Groundbreaking 24/7 video feeds offer rare glimpse into heron nest
Ithaca, NY--In a first for technology and for bird watching, thousands of people watched live this weekend as a tiny Great Blue Heron emerged from an egg in between its fatherâ€™s gigantic feet.
With high-definition and nighttime cams streaming 24/7 from the Cornell Lab of Ornithologyâ€™s Sapsucker Woods in Ithaca, New York, viewers around the world are now able to follow the surprising lives of herons, including rare views still little known to science.
â€œFrom the very first night, viewers witnessed little-known events, such as herons courting and mating by moonlight,â€ said Dr. John Fitzpatrick, director of the Cornell Lab of Ornithology. â€œTheyâ€™ve watched live as the herons defended their nest, uttering rarely heard, spine-chilling defensive screams as Great Horned Owls attacked in early morning hours. Even the professionals are gaining new insights from these live cams.â€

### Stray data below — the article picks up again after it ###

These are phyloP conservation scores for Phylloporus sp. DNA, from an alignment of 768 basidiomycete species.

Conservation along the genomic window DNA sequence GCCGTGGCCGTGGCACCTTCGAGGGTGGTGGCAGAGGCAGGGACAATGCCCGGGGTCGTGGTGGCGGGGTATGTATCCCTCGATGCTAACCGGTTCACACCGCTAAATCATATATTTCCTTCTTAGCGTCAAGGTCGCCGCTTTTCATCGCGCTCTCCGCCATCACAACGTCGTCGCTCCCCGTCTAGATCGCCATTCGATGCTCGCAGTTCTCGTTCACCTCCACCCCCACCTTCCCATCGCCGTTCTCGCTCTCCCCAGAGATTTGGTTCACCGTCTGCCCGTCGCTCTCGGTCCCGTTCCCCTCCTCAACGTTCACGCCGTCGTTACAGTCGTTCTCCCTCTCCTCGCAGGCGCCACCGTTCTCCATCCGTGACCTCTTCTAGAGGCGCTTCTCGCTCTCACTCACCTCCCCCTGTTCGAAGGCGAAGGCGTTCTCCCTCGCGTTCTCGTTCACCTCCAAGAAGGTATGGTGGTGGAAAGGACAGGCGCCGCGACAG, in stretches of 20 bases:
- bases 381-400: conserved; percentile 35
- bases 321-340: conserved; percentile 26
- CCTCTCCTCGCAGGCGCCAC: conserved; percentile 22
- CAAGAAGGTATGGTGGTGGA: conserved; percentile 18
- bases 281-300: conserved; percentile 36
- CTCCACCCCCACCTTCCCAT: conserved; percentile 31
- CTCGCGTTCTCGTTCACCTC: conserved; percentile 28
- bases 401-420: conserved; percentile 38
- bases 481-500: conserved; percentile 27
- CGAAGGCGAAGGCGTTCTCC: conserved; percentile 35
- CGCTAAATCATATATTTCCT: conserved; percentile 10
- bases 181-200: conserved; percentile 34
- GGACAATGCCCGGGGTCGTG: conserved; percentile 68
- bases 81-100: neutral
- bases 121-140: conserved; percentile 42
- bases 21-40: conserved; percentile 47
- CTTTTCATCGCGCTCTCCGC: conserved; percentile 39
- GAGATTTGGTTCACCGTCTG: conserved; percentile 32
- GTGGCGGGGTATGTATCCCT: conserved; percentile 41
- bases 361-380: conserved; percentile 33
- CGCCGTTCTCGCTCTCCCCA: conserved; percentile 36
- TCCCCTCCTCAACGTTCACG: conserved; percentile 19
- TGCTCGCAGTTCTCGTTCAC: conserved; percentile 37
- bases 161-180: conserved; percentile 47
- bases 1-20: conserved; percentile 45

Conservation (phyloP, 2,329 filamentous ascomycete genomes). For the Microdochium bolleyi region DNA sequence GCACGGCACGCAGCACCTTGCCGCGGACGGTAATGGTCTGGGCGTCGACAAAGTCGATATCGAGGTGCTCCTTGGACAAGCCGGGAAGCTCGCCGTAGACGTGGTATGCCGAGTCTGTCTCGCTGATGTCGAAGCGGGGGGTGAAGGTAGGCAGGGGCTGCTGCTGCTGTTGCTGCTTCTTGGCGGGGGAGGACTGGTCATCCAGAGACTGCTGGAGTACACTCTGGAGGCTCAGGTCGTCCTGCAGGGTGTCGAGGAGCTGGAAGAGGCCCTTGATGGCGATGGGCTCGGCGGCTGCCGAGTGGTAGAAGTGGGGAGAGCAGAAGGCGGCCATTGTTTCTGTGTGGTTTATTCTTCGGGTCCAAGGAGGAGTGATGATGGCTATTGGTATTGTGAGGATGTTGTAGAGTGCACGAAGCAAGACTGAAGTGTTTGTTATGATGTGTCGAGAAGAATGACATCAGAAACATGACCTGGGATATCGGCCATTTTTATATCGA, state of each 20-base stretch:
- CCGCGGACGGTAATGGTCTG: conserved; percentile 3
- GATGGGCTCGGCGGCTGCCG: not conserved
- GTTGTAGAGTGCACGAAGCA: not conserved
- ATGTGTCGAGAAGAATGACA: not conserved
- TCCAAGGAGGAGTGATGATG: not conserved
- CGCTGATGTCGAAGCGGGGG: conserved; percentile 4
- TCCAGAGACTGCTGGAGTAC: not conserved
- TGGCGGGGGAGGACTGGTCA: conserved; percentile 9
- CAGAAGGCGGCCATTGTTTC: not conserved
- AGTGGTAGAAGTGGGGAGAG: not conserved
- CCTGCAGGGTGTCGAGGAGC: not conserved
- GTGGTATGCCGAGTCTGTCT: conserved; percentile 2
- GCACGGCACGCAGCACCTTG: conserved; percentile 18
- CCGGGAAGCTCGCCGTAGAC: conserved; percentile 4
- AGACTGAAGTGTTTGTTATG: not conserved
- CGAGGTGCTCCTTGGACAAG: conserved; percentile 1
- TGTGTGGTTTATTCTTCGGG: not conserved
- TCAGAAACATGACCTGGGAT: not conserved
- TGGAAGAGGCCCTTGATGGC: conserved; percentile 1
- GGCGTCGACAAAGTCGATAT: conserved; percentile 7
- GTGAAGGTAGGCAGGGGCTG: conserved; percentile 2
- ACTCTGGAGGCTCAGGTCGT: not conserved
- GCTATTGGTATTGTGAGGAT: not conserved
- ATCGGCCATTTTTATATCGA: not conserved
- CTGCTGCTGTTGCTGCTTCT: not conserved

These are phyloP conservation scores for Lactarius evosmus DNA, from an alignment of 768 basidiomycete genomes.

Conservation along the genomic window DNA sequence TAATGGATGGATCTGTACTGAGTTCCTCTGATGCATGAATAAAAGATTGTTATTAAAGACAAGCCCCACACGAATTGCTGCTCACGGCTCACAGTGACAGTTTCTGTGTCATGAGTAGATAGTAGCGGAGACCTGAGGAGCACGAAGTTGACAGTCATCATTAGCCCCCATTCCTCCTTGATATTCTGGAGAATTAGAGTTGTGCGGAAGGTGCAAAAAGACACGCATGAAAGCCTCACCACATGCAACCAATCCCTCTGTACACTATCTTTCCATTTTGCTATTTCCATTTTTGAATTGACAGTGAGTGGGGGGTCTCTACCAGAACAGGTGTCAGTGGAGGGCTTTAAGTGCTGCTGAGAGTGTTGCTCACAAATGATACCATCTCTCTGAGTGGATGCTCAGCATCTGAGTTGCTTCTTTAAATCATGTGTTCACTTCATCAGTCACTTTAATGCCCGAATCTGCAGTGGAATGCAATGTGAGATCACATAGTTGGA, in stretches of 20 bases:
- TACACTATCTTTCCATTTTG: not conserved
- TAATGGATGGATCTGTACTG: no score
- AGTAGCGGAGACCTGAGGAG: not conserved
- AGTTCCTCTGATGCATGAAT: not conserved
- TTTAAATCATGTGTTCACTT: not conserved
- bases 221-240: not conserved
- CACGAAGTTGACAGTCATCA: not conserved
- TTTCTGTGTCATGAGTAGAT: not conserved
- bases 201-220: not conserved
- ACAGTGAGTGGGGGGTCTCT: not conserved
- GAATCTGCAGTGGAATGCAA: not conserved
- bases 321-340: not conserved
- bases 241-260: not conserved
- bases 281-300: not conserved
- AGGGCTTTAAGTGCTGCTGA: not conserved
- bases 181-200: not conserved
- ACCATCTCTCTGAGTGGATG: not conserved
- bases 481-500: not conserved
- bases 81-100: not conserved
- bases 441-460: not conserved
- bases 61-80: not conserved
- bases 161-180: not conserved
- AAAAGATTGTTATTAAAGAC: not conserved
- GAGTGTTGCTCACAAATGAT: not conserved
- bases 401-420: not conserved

The nest has survived several Great Horned Owl attacks, as well as a snowstorm that would have buried the nest in snow if not for the parent steadfastly sitting on the eggs.
More than half a million people from 166 countries have watched the heron cam since March 27. With around-the-clock coverage, viewers Tweet and post screenshots and video clips to help scientists document notable events.
â€œWeâ€™ve entered an exciting new age for understanding and sharing in the daily lives of birds,â€ said Fitzpatrick. â€œLive cams, whether they feature hummingbirds, eagles, or herons, are incredibly popular. Whatâ€™s most amazing is that these live videos are equally riveting for scientists, schoolchildren, families, and people of all walks of life.â€
On April 30, the nest had four hatchlings. The last egg is due to hatch any time.
To watch the heron nest live, visitÂ www.AllAboutBirds.org/CornellHerons, or check out the live feed below: